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Pompeo Mariani | La Belle Époque

The 9th of September 1857 Pompeo Mariani (1857-1927) was born in Monza in a house in "Borgo Como" near S. Biagio Church from Martino Mariani and Giulia Bianchi.
His father Martino (1826-1886) ran - together with Gaetano Pellegrino - the Commercial School Mariani-Pellegrini of Monza.
In that school important generations of Lombard industrialists received the first fundamental teachings.
His mother Giulia (1838-1914) was the first daughter of the painter Giosué (1803-1875) and sister of the most famous artist of the Bianchi family, Mosè (1840-1904).

Mariani’s house was often visited by Alessandro Manzoni who gave Martino Mariani one of the first copies of "I promessi Sposi".


Pompeo spends his childhood in the natal town with his elder sister Anna (1856-1937).
After attending a Grammar School he is introduced by his father to the bank clerk career and sent to work for Cavigliani and Oneto Bank in Milan.

Here he meets Aldo Noseda that introduces him in the artistic and cultural circles of the time, where he becomes acquainted with Arrigo Boito, Gaetano Braga, Luigi Gualdo, who regularly attend the Cova and La Scala, and the painters Luigi Conconi and Vespasiano Bignami.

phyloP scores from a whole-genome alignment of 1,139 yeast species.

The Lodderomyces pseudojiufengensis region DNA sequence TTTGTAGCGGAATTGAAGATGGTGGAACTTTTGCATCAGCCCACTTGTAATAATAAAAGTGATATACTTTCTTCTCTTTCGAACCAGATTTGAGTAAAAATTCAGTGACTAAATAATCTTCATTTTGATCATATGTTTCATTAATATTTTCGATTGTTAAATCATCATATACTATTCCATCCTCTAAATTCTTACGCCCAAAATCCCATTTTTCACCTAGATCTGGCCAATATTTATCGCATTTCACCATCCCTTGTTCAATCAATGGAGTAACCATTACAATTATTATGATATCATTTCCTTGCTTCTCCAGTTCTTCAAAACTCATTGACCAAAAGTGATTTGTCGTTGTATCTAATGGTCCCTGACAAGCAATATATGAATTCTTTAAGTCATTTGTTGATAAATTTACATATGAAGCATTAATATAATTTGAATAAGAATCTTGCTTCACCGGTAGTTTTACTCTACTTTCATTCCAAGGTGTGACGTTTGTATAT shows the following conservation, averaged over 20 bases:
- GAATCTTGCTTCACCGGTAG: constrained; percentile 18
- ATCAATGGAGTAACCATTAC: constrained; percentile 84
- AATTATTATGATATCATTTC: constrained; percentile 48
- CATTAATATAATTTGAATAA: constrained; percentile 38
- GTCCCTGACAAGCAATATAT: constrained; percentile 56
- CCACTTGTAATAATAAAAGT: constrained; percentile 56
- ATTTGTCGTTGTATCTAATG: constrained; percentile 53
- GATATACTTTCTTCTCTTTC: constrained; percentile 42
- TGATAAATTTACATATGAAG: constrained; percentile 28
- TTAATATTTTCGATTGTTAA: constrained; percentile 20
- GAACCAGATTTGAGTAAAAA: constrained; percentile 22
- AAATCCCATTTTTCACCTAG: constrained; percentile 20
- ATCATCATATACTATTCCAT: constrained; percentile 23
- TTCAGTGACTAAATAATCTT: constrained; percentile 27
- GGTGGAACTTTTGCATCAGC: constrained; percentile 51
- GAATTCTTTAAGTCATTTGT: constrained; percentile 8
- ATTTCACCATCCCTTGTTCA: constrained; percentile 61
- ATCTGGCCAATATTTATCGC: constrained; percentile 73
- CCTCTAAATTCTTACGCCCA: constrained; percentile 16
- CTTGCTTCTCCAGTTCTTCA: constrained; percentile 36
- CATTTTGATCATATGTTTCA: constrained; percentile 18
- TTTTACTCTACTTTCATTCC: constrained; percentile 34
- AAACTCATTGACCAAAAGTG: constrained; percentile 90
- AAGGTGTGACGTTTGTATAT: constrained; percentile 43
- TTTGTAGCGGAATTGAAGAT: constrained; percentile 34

In this period he shows and interest in music and devotes - as a pastime - to the caricatures, revealing to be sharp-witted, but because of a drawing representing the Bank director he is fired and obliged to go back to Monza, 1878.


In 1878 he is again in Milan; thanks to his friend Uberto Dell’Orto he meets the painter Eleuterio Pagliano and, attracted by painting, he asks him for some lessons to find out if he had enough talent, begging him not to let his family know about that.

Pagliano sends him to paint in the open air asking him to reproduce by heart in his studio what he had seen.
It is reported that in the meanwhile Bianchi came to know about the abilities of his nephew thanks to Giuseppe De Nittis that in 1878 had visited Pagliano’s atelier, noticing the works of the young Pompeo.

The uncle pleaded for him with the family who was not in favour with the artistic career and encouraged him to get free inspiration from the Park in Monza and the surroundings, closely following his training.


In 1880 his friend Dell’Orto, with whom he had made an excursion on the Gottardo mountain illustrated in an album, proposed him a travel to Egypt to enrich their painting experiences together with Sallustio Fornaia.

The three men, at the end of that year, went to Brindisi and from here they left for Alexandria of Egypt. The following year in April, while he was painting in the open air, Pompeo was hit by a gust of sand and hurt at the right eye, thus forced to go back to Italy.

His travel experiences in the East were reported in some lively letters sent to the family, published by M. Viscardini on "Il Cittadino" in 1954.